The idea of the Fibonacci clock is a brainchild of Philippe Chrétien, who calls his creation “a clock for nerds with style”. It’s certainly not a very practical clock, but the fusion of the curious numerical sequence with a lighting installation aesthetic is just too appealing to look away.
To tell the time on this timepiece, you need to use some brains. There’s an equation (check out this link for more details) where you use numbers related to which chamber is lit with which color. Here’s an example:
Phillipe is offering finished products in pretty wooden casings, but I needed to add one extra dimension: brutality. Let’s make this thing out of concrete! I purchased the electronics part (LEDs and the controller) only, and used them for my interpretation of the clock.
Make a mold
For molding of my concrete projects I often use Styrodur (a brand of extruded polystyrene) which I find to be the perfect tradeoff between the ease of handling and rigidness for holding shape (for smaller objects at least). The pieces are glued together.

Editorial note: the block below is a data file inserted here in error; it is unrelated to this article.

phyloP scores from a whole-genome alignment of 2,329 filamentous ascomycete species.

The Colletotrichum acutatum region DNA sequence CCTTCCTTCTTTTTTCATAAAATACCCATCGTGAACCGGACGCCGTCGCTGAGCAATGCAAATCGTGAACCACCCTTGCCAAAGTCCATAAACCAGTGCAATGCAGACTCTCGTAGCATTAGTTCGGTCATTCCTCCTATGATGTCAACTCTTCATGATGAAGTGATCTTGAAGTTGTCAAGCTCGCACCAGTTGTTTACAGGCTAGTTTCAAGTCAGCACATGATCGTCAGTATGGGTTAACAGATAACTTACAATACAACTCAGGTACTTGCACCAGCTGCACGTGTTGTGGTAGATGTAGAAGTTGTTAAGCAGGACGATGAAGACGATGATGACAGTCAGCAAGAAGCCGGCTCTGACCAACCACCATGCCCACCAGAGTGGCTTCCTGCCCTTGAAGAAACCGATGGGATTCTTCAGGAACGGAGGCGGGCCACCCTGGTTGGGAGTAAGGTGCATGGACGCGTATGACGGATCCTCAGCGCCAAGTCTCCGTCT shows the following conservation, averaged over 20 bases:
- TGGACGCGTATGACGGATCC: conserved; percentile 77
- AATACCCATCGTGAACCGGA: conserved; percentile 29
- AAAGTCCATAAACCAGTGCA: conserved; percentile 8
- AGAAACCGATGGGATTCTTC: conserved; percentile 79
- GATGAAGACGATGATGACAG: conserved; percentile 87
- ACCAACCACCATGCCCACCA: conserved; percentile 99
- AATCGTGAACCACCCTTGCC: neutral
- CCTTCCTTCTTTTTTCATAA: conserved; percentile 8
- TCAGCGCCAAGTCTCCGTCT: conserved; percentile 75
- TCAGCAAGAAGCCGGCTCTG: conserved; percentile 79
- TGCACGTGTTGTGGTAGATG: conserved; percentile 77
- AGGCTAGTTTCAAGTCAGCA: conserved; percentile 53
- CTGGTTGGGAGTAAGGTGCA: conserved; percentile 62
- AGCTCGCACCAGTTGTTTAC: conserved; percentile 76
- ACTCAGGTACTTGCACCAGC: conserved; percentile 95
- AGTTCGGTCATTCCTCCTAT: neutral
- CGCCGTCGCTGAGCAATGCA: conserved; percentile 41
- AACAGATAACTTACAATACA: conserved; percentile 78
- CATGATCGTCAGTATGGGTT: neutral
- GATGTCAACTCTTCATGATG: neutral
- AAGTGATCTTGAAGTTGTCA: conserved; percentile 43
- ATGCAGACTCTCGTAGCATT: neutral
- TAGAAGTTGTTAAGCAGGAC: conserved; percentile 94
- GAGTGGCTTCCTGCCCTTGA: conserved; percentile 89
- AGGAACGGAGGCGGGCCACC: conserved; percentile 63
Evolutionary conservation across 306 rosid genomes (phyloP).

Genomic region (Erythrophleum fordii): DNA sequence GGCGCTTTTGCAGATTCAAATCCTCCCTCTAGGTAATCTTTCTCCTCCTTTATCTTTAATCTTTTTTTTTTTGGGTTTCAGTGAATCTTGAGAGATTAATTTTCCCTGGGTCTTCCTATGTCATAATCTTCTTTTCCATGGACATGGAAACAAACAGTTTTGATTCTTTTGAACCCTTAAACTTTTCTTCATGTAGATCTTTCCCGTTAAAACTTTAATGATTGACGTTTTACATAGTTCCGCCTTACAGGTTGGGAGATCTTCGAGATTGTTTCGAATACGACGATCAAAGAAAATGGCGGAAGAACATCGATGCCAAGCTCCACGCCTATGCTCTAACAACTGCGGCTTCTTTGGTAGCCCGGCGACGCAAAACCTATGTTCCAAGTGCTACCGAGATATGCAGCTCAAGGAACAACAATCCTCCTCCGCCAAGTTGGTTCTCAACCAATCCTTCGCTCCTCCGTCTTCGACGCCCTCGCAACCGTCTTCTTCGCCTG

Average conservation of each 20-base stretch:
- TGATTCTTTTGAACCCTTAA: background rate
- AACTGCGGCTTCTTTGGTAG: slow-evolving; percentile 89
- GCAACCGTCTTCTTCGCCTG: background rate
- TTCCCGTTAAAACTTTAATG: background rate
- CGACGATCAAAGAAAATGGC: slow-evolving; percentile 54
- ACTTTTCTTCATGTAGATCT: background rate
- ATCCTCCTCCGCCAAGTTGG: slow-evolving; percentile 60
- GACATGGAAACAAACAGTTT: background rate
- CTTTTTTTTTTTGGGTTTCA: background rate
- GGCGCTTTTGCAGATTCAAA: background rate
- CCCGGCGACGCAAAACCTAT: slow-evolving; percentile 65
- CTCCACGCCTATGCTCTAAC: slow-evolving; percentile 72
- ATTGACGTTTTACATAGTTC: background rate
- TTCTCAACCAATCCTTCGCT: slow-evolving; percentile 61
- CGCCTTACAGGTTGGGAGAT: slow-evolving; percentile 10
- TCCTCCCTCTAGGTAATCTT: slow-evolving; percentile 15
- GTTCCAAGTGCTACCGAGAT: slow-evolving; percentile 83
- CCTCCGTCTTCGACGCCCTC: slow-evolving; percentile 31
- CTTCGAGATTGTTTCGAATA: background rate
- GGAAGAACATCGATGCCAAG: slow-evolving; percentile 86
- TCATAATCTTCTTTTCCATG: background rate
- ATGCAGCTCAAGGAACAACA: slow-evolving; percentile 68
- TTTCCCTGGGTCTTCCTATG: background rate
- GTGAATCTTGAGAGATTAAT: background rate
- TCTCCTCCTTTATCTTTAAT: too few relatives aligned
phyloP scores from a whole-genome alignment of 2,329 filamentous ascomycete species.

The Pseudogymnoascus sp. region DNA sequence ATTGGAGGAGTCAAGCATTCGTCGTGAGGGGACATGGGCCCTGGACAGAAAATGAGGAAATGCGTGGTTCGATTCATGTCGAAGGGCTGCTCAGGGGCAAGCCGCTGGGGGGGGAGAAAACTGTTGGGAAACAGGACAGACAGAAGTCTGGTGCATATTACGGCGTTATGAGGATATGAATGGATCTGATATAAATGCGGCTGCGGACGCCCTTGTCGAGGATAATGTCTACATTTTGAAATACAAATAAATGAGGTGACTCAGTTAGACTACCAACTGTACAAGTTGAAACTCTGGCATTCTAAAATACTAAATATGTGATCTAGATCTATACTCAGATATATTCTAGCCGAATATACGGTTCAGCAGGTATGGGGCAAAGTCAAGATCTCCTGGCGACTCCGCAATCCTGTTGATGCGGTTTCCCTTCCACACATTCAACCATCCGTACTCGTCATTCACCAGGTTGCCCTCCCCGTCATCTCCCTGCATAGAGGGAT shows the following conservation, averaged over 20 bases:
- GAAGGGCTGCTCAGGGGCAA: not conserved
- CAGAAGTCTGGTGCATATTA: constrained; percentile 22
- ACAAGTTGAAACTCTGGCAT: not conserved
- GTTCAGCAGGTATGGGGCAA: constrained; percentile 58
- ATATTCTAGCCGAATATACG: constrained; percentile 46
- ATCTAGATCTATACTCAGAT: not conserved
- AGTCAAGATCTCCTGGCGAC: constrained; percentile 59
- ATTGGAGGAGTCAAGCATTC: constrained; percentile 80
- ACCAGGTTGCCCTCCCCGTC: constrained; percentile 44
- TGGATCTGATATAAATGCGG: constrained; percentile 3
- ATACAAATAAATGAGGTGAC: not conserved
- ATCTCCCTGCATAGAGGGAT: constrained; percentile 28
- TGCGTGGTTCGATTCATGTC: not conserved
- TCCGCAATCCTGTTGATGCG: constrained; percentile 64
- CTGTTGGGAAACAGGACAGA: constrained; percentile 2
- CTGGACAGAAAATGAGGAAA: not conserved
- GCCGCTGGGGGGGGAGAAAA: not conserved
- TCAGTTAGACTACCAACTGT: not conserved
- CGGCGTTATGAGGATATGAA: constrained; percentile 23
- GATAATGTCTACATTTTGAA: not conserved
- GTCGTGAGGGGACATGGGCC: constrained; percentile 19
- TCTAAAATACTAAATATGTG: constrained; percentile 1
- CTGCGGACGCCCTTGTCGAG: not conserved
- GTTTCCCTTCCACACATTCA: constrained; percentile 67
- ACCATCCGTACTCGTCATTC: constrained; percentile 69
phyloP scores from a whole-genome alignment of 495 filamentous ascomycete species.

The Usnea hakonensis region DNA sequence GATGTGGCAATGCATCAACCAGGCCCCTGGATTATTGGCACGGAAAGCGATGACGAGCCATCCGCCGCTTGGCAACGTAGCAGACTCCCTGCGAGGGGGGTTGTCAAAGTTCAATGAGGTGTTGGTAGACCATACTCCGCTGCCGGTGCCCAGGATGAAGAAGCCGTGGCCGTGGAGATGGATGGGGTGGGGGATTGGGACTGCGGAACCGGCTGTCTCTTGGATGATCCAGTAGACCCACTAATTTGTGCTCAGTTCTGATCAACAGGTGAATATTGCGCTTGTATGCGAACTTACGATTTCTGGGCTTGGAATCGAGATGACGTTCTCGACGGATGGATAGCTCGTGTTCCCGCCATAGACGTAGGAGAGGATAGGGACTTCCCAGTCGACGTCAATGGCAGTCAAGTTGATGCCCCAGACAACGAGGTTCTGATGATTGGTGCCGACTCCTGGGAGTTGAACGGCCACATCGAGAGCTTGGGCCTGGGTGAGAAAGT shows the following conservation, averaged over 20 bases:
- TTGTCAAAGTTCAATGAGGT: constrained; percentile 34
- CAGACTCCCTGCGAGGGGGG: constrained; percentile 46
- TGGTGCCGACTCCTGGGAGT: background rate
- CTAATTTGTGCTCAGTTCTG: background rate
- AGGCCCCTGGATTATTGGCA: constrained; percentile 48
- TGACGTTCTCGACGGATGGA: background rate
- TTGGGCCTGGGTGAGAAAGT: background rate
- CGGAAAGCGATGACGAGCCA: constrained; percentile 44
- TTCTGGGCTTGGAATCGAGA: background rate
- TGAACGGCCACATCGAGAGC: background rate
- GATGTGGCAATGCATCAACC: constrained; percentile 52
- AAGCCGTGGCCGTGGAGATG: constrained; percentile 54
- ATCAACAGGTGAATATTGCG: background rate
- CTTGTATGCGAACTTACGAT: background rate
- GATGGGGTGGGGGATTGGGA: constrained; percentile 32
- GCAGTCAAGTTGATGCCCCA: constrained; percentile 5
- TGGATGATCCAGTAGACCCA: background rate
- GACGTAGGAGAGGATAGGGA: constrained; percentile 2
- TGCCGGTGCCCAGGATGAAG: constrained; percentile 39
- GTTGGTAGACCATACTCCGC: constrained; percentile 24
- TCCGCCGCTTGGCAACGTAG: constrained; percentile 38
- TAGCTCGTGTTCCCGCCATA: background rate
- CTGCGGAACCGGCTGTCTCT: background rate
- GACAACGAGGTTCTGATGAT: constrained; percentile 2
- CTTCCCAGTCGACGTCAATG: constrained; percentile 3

Pour the concrete into the mold
I use a mixture of standard cement, sand, water. Adding reinforcement is crucial, otherwise the concrete brick falls apart and cracks. In this case I used glass fiber, but I’m regretting it, because the fibers make the the surface of the concrete look bad (tiny stripes and scars). I should have just used good old steel reinforcement.
This amount of concrete is surprisingly heavy (weight of a small child), and somehow I didn’t fully account for that during the process. As I was pouring the concrete in the mold, the outer walls started to bend. Yikes! I needed a quick way to ensure the walls stay straight using whatever I could find in that moment. Behold the various things holding it together.
Take the brick out of the mold
There’s nothing sweeter than the smell of freshly cured concrete in the morning. I tore the skeleton apart, and found this beauty underneath. To get the wiring through, holes were drilled in the inner walls.
Did you know it can take up to 20 years for the concrete to fully harden and settle?
Attach acrylic glass
With a jig saw, I cut the covers out of an acrylic glass sheet, drilled the holes for the bolts and attached the nuts:
Sand and color
Time to sand this sucker down and make it smooth. The amount of dust generated while sanding concrete is colossal and disgusting. The brick was then coated with a protective waterproofer.
To project as much light as possible onto the acrylic sheets from the LEDs behind, I made an internal wooden enclosure and covered it with aluminum reflective foil. Let’s also add some legs, so the clock won’t leave scrathes all over the place.
The clock also comes with a secret mode that continuously flashes through a vast spectre of colors. A real feast for the eyes.